As for melody, I went about it through song.  Melody is akin to narrative.  There is a logical continuity which parallels that of narrative and narrative structure.  The chorus has something haunting which is repeated, a musical phrase that reveals something other than technical skill... there is something just under the surface of the voice that takes us beyond the story line.  It is a melody which takes us back to childhood.

In tearing apart the basic elements of her work (the sound, music, audio trajectories, images, text, frames of the film, the interactivity, and the space) it is up to the viewer to put them back together, organizing them around his own present body, his listening ear, and the perception that he brings to the work.  The different building blocks have been fashioned to work together and to form a whole, reaffirming Duchamp's assertion that a piece is created by the spectator.  The voice is one of these essential building blocks:

It is through voice that I approached the concept of sound.  I really delved deeply into the concept of voice.  You have both the emotional charge contained in voice, as well as the narrative that is being told.  In Immemorial  I went even farther: I took the medium of voice and created a sound artifact.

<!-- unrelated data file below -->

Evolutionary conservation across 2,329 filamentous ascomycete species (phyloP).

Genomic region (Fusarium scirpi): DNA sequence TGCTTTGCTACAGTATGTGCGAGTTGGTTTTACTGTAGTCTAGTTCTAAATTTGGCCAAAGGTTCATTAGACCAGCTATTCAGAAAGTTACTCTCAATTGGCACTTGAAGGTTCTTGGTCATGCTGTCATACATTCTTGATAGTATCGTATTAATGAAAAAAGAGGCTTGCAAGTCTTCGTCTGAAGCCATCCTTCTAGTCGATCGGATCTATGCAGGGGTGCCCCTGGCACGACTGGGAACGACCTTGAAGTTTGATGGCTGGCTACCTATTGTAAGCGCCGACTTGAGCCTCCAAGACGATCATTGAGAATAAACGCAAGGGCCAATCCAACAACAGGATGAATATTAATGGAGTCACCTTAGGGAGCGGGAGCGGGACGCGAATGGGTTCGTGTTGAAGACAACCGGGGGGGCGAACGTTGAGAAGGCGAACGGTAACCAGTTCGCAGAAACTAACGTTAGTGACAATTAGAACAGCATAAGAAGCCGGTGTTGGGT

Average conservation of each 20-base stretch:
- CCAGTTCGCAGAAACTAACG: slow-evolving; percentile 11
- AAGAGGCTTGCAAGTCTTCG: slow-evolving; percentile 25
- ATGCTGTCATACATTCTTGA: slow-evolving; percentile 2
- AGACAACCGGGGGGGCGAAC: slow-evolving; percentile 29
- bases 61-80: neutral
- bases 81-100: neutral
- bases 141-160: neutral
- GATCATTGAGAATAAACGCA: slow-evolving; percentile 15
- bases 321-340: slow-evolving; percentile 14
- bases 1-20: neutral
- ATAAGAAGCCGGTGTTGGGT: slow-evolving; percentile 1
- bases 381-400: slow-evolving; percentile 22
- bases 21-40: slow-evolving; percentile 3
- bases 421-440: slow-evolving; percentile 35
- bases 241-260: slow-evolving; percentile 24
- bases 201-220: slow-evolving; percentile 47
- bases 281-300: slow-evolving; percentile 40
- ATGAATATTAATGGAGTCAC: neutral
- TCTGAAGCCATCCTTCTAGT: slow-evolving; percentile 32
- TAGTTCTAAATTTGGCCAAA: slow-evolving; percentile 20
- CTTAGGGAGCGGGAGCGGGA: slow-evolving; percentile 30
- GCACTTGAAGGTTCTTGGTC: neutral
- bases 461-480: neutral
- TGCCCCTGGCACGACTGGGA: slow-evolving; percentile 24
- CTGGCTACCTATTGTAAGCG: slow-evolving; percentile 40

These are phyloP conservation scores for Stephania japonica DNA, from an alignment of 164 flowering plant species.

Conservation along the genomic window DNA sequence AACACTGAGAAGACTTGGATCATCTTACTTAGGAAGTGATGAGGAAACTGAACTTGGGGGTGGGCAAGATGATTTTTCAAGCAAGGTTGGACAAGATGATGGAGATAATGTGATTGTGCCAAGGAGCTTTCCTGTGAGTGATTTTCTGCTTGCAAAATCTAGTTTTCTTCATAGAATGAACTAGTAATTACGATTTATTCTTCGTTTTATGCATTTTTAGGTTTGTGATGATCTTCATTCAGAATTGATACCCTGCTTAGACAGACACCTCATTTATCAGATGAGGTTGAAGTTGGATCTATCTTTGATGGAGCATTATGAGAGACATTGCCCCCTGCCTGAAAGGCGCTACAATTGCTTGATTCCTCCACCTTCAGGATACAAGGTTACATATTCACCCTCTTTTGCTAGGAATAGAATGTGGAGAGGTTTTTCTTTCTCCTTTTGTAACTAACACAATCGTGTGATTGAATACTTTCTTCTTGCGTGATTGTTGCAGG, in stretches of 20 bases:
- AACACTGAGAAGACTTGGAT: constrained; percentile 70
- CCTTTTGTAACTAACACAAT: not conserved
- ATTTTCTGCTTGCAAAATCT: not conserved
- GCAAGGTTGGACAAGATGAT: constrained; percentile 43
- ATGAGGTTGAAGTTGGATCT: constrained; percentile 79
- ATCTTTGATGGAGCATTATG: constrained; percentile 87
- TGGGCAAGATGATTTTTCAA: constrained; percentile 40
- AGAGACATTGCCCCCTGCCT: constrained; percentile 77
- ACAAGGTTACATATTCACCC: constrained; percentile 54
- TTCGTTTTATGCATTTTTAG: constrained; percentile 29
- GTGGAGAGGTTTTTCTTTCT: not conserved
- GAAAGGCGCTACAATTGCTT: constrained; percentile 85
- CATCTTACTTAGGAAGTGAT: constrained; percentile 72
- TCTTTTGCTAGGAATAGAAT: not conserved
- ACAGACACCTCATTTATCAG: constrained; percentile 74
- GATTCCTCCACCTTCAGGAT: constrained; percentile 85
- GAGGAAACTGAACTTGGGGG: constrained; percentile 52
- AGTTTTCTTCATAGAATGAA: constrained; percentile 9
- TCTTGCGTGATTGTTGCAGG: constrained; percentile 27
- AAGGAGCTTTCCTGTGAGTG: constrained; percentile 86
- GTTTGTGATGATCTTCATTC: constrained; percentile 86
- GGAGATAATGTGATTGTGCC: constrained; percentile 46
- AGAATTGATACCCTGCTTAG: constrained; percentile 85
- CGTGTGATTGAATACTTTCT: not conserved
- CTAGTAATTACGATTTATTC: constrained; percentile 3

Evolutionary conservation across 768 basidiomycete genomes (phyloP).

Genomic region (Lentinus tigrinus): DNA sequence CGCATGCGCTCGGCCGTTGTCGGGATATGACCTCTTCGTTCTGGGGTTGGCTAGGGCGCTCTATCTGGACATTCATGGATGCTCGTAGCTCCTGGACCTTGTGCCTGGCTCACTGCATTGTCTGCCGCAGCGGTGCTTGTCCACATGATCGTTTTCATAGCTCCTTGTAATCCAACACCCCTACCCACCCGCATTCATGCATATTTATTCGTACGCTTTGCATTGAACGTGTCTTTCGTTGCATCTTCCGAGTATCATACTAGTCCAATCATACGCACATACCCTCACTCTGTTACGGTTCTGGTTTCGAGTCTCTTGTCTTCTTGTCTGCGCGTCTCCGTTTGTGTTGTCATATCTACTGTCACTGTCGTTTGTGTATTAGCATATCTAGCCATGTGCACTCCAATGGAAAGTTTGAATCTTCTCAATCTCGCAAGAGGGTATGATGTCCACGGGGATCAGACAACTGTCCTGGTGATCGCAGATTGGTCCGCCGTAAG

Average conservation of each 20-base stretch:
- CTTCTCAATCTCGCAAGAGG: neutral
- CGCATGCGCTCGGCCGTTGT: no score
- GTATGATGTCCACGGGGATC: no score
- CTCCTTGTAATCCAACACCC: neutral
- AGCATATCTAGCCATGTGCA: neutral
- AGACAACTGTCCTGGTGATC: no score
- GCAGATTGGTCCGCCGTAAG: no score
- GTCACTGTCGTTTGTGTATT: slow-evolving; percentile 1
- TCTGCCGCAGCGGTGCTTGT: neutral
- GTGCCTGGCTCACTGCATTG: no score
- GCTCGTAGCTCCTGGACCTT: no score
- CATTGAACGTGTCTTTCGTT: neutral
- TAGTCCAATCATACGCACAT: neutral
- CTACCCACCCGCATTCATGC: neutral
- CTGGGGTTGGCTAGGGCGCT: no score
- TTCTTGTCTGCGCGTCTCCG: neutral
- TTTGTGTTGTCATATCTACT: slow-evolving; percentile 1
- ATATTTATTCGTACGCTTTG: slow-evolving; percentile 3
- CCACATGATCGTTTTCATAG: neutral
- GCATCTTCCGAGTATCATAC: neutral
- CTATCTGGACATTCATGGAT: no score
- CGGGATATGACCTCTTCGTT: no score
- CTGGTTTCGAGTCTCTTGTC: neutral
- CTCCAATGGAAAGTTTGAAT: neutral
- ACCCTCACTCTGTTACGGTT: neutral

Emotion, Reason.

In this installation (as has surely been made obvious) you won't find a clean separation between sound and image, but rather a matter that to some is perceived on a sensory level as sounds, sound blocks, and visuals.  To others it is mainly perceived on a narrative level in a rational way through voice, decipherable images, and separated frames which reveal the flow of space and time as a series of “mobile cross-sections”.  The very spatiality speaks physically to the viewer; the story is convoluted and fleeting, continuously remixed and reshaped.

The “tunnel” of images on the ceiling transforms the succession of images into a chronophotograph-in-motion.  It attracts the eye, yet doesn't detract from the viewer's absorption—or lack of—in the story.